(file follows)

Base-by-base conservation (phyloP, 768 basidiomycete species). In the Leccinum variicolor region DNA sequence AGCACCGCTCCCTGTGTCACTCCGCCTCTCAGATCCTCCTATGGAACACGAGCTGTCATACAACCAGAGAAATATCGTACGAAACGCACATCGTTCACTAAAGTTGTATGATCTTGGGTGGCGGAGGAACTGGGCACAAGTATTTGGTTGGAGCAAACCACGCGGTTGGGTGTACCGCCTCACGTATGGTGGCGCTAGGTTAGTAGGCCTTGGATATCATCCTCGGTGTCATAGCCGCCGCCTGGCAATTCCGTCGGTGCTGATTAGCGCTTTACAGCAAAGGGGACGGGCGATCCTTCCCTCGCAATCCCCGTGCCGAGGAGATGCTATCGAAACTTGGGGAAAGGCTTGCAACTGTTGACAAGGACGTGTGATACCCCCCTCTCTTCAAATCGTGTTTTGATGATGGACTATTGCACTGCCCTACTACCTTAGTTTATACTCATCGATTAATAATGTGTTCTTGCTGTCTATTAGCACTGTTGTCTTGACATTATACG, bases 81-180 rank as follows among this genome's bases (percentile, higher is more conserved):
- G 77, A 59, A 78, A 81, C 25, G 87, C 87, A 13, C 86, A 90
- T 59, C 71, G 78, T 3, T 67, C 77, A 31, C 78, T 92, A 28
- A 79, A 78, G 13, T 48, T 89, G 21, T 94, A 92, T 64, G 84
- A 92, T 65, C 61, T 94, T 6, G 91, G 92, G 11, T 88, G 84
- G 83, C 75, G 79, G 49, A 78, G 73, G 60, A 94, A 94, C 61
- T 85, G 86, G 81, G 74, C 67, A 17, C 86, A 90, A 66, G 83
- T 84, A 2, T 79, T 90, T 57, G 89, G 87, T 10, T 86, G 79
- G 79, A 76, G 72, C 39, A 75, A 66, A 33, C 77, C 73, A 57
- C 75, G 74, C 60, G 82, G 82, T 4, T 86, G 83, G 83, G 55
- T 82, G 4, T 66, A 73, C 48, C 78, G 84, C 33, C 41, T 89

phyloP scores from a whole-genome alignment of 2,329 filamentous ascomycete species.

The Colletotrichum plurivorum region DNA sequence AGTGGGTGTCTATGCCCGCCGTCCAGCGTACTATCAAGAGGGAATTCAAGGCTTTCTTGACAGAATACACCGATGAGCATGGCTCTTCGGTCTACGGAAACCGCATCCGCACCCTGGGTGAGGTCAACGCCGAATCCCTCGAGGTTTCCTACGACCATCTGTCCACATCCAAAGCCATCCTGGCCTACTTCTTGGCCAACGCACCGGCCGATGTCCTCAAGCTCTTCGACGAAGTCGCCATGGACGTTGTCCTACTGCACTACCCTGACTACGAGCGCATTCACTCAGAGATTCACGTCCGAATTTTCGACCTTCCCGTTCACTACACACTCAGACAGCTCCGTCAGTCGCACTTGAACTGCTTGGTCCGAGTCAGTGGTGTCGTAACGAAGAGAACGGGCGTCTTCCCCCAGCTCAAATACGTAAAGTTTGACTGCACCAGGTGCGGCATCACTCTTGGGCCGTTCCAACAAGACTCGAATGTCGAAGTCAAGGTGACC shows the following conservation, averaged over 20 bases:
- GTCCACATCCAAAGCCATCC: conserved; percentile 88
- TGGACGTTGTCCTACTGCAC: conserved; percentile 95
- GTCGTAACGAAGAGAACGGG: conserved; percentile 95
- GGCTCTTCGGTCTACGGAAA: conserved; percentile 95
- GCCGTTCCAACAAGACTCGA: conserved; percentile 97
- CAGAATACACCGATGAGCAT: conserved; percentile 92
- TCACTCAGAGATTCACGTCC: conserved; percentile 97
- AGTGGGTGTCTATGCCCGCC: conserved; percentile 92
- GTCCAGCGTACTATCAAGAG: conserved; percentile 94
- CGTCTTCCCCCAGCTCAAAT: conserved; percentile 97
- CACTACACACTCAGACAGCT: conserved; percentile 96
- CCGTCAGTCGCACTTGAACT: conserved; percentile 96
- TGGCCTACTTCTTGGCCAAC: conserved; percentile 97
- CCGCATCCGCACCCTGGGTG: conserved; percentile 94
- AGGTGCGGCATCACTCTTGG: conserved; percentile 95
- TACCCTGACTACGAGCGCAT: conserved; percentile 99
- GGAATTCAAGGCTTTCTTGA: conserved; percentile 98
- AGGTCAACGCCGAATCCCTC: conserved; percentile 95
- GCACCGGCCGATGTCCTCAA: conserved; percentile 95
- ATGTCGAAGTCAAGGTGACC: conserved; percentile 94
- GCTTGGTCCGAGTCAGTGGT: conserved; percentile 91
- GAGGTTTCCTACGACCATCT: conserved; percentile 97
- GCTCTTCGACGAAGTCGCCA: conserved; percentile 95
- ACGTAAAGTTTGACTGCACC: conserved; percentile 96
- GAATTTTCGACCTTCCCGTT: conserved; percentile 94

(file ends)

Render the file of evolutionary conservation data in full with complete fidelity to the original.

Base-by-base conservation (phyloP, 768 basidiomycete species). In the Leccinum variicolor region DNA sequence AGCACCGCTCCCTGTGTCACTCCGCCTCTCAGATCCTCCTATGGAACACGAGCTGTCATACAACCAGAGAAATATCGTACGAAACGCACATCGTTCACTAAAGTTGTATGATCTTGGGTGGCGGAGGAACTGGGCACAAGTATTTGGTTGGAGCAAACCACGCGGTTGGGTGTACCGCCTCACGTATGGTGGCGCTAGGTTAGTAGGCCTTGGATATCATCCTCGGTGTCATAGCCGCCGCCTGGCAATTCCGTCGGTGCTGATTAGCGCTTTACAGCAAAGGGGACGGGCGATCCTTCCCTCGCAATCCCCGTGCCGAGGAGATGCTATCGAAACTTGGGGAAAGGCTTGCAACTGTTGACAAGGACGTGTGATACCCCCCTCTCTTCAAATCGTGTTTTGATGATGGACTATTGCACTGCCCTACTACCTTAGTTTATACTCATCGATTAATAATGTGTTCTTGCTGTCTATTAGCACTGTTGTCTTGACATTATACG, bases 81-180 rank as follows among this genome's bases (percentile, higher is more conserved):
- G 77, A 59, A 78, A 81, C 25, G 87, C 87, A 13, C 86, A 90
- T 59, C 71, G 78, T 3, T 67, C 77, A 31, C 78, T 92, A 28
- A 79, A 78, G 13, T 48, T 89, G 21, T 94, A 92, T 64, G 84
- A 92, T 65, C 61, T 94, T 6, G 91, G 92, G 11, T 88, G 84
- G 83, C 75, G 79, G 49, A 78, G 73, G 60, A 94, A 94, C 61
- T 85, G 86, G 81, G 74, C 67, A 17, C 86, A 90, A 66, G 83
- T 84, A 2, T 79, T 90, T 57, G 89, G 87, T 10, T 86, G 79
- G 79, A 76, G 72, C 39, A 75, A 66, A 33, C 77, C 73, A 57
- C 75, G 74, C 60, G 82, G 82, T 4, T 86, G 83, G 83, G 55
- T 82, G 4, T 66, A 73, C 48, C 78, G 84, C 33, C 41, T 89

phyloP scores from a whole-genome alignment of 2,329 filamentous ascomycete species.

The Colletotrichum plurivorum region DNA sequence AGTGGGTGTCTATGCCCGCCGTCCAGCGTACTATCAAGAGGGAATTCAAGGCTTTCTTGACAGAATACACCGATGAGCATGGCTCTTCGGTCTACGGAAACCGCATCCGCACCCTGGGTGAGGTCAACGCCGAATCCCTCGAGGTTTCCTACGACCATCTGTCCACATCCAAAGCCATCCTGGCCTACTTCTTGGCCAACGCACCGGCCGATGTCCTCAAGCTCTTCGACGAAGTCGCCATGGACGTTGTCCTACTGCACTACCCTGACTACGAGCGCATTCACTCAGAGATTCACGTCCGAATTTTCGACCTTCCCGTTCACTACACACTCAGACAGCTCCGTCAGTCGCACTTGAACTGCTTGGTCCGAGTCAGTGGTGTCGTAACGAAGAGAACGGGCGTCTTCCCCCAGCTCAAATACGTAAAGTTTGACTGCACCAGGTGCGGCATCACTCTTGGGCCGTTCCAACAAGACTCGAATGTCGAAGTCAAGGTGACC shows the following conservation, averaged over 20 bases:
- GTCCACATCCAAAGCCATCC: conserved; percentile 88
- TGGACGTTGTCCTACTGCAC: conserved; percentile 95
- GTCGTAACGAAGAGAACGGG: conserved; percentile 95
- GGCTCTTCGGTCTACGGAAA: conserved; percentile 95
- GCCGTTCCAACAAGACTCGA: conserved; percentile 97
- CAGAATACACCGATGAGCAT: conserved; percentile 92
- TCACTCAGAGATTCACGTCC: conserved; percentile 97
- AGTGGGTGTCTATGCCCGCC: conserved; percentile 92
- GTCCAGCGTACTATCAAGAG: conserved; percentile 94
- CGTCTTCCCCCAGCTCAAAT: conserved; percentile 97
- CACTACACACTCAGACAGCT: conserved; percentile 96
- CCGTCAGTCGCACTTGAACT: conserved; percentile 96
- TGGCCTACTTCTTGGCCAAC: conserved; percentile 97
- CCGCATCCGCACCCTGGGTG: conserved; percentile 94
- AGGTGCGGCATCACTCTTGG: conserved; percentile 95
- TACCCTGACTACGAGCGCAT: conserved; percentile 99
- GGAATTCAAGGCTTTCTTGA: conserved; percentile 98
- AGGTCAACGCCGAATCCCTC: conserved; percentile 95
- GCACCGGCCGATGTCCTCAA: conserved; percentile 95
- ATGTCGAAGTCAAGGTGACC: conserved; percentile 94
- GCTTGGTCCGAGTCAGTGGT: conserved; percentile 91
- GAGGTTTCCTACGACCATCT: conserved; percentile 97
- GCTCTTCGACGAAGTCGCCA: conserved; percentile 95
- ACGTAAAGTTTGACTGCACC: conserved; percentile 96
- GAATTTTCGACCTTCCCGTT: conserved; percentile 94